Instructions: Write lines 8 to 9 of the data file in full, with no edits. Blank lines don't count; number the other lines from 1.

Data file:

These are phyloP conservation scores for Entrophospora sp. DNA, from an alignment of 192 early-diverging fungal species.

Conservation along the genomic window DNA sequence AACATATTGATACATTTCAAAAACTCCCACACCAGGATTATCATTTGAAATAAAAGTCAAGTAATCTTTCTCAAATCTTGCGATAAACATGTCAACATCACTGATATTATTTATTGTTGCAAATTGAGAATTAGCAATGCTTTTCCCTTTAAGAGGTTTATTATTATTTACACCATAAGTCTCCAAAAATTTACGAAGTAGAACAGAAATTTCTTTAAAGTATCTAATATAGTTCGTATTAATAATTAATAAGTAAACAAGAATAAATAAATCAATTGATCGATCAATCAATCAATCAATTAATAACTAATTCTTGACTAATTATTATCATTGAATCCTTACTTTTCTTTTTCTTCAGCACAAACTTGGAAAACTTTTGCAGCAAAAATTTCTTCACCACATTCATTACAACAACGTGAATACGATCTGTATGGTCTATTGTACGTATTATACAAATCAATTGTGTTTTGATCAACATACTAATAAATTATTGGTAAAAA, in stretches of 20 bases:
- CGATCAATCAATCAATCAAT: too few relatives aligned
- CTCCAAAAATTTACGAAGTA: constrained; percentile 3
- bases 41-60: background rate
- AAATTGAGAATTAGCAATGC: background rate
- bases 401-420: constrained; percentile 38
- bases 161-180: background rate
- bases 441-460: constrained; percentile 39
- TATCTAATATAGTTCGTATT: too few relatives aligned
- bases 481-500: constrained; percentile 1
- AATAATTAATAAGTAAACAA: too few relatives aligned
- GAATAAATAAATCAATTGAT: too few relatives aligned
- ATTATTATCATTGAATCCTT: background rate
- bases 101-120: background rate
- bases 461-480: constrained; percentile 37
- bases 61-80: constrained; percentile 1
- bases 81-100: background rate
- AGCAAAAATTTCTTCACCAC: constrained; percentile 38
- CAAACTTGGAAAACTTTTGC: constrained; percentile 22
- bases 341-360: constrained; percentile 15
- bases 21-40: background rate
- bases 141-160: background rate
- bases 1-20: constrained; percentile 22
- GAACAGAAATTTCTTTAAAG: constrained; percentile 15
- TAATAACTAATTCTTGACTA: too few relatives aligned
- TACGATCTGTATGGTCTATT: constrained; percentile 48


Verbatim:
- bases 161-180: background rate
- bases 441-460: constrained; percentile 39